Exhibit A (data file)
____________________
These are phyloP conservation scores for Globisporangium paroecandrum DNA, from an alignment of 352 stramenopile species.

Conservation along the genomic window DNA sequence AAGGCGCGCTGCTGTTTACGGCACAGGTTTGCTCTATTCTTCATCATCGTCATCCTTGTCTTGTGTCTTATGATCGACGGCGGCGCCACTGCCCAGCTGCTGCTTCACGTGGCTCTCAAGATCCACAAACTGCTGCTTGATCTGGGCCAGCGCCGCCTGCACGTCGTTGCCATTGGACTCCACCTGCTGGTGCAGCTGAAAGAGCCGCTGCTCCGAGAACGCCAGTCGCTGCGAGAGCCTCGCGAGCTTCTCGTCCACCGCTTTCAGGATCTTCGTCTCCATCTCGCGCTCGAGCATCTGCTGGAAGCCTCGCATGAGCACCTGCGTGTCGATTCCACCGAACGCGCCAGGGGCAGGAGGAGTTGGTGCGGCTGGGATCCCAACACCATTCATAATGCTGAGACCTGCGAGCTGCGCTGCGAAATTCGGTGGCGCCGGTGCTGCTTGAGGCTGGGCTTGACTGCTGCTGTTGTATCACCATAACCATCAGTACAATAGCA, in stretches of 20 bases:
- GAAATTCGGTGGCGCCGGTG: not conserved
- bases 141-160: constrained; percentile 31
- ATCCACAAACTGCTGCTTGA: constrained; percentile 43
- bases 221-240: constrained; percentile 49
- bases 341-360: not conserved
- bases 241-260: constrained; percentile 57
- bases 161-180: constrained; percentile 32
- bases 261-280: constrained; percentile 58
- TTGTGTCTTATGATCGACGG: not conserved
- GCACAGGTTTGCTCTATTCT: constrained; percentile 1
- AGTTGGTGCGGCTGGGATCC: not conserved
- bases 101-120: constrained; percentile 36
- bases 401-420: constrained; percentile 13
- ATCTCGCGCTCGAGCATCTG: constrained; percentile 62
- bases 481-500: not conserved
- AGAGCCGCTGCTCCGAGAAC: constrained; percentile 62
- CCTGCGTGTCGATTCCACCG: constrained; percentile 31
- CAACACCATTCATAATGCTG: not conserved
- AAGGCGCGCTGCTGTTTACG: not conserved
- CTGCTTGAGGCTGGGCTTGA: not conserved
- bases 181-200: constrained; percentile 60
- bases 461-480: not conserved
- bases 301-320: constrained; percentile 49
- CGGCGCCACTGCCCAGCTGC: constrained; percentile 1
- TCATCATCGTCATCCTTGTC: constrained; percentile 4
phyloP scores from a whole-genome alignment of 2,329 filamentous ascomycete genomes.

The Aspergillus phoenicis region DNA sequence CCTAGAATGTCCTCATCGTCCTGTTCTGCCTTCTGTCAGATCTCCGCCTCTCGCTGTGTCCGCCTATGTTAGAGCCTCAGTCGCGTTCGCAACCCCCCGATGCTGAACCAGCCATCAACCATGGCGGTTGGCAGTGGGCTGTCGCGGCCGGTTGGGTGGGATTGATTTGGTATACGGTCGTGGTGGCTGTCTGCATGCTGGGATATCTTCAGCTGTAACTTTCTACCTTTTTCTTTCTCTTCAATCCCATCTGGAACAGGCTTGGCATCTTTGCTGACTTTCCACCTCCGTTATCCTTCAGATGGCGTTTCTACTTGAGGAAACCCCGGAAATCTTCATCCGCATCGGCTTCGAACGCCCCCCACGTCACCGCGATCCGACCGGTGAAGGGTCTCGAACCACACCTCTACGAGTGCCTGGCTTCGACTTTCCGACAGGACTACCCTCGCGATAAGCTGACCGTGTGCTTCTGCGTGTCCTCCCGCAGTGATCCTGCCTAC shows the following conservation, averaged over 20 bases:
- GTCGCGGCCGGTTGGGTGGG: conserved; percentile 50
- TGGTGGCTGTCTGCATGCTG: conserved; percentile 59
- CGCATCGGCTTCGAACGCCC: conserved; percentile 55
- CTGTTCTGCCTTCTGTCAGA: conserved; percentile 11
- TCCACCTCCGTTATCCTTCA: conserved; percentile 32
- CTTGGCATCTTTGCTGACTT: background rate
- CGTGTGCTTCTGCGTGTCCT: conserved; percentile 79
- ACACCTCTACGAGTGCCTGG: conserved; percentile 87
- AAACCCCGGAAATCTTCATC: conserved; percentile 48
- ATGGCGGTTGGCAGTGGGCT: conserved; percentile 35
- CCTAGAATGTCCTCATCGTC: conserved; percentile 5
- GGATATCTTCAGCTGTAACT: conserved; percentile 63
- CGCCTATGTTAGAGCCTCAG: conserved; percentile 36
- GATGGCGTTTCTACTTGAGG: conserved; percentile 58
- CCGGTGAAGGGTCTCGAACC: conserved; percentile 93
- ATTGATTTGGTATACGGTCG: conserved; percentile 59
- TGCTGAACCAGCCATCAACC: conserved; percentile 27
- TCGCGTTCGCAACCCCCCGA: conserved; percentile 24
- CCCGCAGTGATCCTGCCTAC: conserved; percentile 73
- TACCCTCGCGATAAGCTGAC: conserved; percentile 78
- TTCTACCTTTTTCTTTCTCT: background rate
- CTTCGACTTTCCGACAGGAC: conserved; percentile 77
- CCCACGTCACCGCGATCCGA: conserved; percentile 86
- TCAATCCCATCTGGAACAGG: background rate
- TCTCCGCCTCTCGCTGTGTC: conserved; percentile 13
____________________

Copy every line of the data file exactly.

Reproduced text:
These are phyloP conservation scores for Globisporangium paroecandrum DNA, from an alignment of 352 stramenopile species.

Conservation along the genomic window DNA sequence AAGGCGCGCTGCTGTTTACGGCACAGGTTTGCTCTATTCTTCATCATCGTCATCCTTGTCTTGTGTCTTATGATCGACGGCGGCGCCACTGCCCAGCTGCTGCTTCACGTGGCTCTCAAGATCCACAAACTGCTGCTTGATCTGGGCCAGCGCCGCCTGCACGTCGTTGCCATTGGACTCCACCTGCTGGTGCAGCTGAAAGAGCCGCTGCTCCGAGAACGCCAGTCGCTGCGAGAGCCTCGCGAGCTTCTCGTCCACCGCTTTCAGGATCTTCGTCTCCATCTCGCGCTCGAGCATCTGCTGGAAGCCTCGCATGAGCACCTGCGTGTCGATTCCACCGAACGCGCCAGGGGCAGGAGGAGTTGGTGCGGCTGGGATCCCAACACCATTCATAATGCTGAGACCTGCGAGCTGCGCTGCGAAATTCGGTGGCGCCGGTGCTGCTTGAGGCTGGGCTTGACTGCTGCTGTTGTATCACCATAACCATCAGTACAATAGCA, in stretches of 20 bases:
- GAAATTCGGTGGCGCCGGTG: not conserved
- bases 141-160: constrained; percentile 31
- ATCCACAAACTGCTGCTTGA: constrained; percentile 43
- bases 221-240: constrained; percentile 49
- bases 341-360: not conserved
- bases 241-260: constrained; percentile 57
- bases 161-180: constrained; percentile 32
- bases 261-280: constrained; percentile 58
- TTGTGTCTTATGATCGACGG: not conserved
- GCACAGGTTTGCTCTATTCT: constrained; percentile 1
- AGTTGGTGCGGCTGGGATCC: not conserved
- bases 101-120: constrained; percentile 36
- bases 401-420: constrained; percentile 13
- ATCTCGCGCTCGAGCATCTG: constrained; percentile 62
- bases 481-500: not conserved
- AGAGCCGCTGCTCCGAGAAC: constrained; percentile 62
- CCTGCGTGTCGATTCCACCG: constrained; percentile 31
- CAACACCATTCATAATGCTG: not conserved
- AAGGCGCGCTGCTGTTTACG: not conserved
- CTGCTTGAGGCTGGGCTTGA: not conserved
- bases 181-200: constrained; percentile 60
- bases 461-480: not conserved
- bases 301-320: constrained; percentile 49
- CGGCGCCACTGCCCAGCTGC: constrained; percentile 1
- TCATCATCGTCATCCTTGTC: constrained; percentile 4
phyloP scores from a whole-genome alignment of 2,329 filamentous ascomycete genomes.

The Aspergillus phoenicis region DNA sequence CCTAGAATGTCCTCATCGTCCTGTTCTGCCTTCTGTCAGATCTCCGCCTCTCGCTGTGTCCGCCTATGTTAGAGCCTCAGTCGCGTTCGCAACCCCCCGATGCTGAACCAGCCATCAACCATGGCGGTTGGCAGTGGGCTGTCGCGGCCGGTTGGGTGGGATTGATTTGGTATACGGTCGTGGTGGCTGTCTGCATGCTGGGATATCTTCAGCTGTAACTTTCTACCTTTTTCTTTCTCTTCAATCCCATCTGGAACAGGCTTGGCATCTTTGCTGACTTTCCACCTCCGTTATCCTTCAGATGGCGTTTCTACTTGAGGAAACCCCGGAAATCTTCATCCGCATCGGCTTCGAACGCCCCCCACGTCACCGCGATCCGACCGGTGAAGGGTCTCGAACCACACCTCTACGAGTGCCTGGCTTCGACTTTCCGACAGGACTACCCTCGCGATAAGCTGACCGTGTGCTTCTGCGTGTCCTCCCGCAGTGATCCTGCCTAC shows the following conservation, averaged over 20 bases:
- GTCGCGGCCGGTTGGGTGGG: conserved; percentile 50
- TGGTGGCTGTCTGCATGCTG: conserved; percentile 59
- CGCATCGGCTTCGAACGCCC: conserved; percentile 55
- CTGTTCTGCCTTCTGTCAGA: conserved; percentile 11
- TCCACCTCCGTTATCCTTCA: conserved; percentile 32
- CTTGGCATCTTTGCTGACTT: background rate
- CGTGTGCTTCTGCGTGTCCT: conserved; percentile 79
- ACACCTCTACGAGTGCCTGG: conserved; percentile 87
- AAACCCCGGAAATCTTCATC: conserved; percentile 48
- ATGGCGGTTGGCAGTGGGCT: conserved; percentile 35
- CCTAGAATGTCCTCATCGTC: conserved; percentile 5
- GGATATCTTCAGCTGTAACT: conserved; percentile 63
- CGCCTATGTTAGAGCCTCAG: conserved; percentile 36
- GATGGCGTTTCTACTTGAGG: conserved; percentile 58
- CCGGTGAAGGGTCTCGAACC: conserved; percentile 93
- ATTGATTTGGTATACGGTCG: conserved; percentile 59
- TGCTGAACCAGCCATCAACC: conserved; percentile 27
- TCGCGTTCGCAACCCCCCGA: conserved; percentile 24
- CCCGCAGTGATCCTGCCTAC: conserved; percentile 73
- TACCCTCGCGATAAGCTGAC: conserved; percentile 78
- TTCTACCTTTTTCTTTCTCT: background rate
- CTTCGACTTTCCGACAGGAC: conserved; percentile 77
- CCCACGTCACCGCGATCCGA: conserved; percentile 86
- TCAATCCCATCTGGAACAGG: background rate
- TCTCCGCCTCTCGCTGTGTC: conserved; percentile 13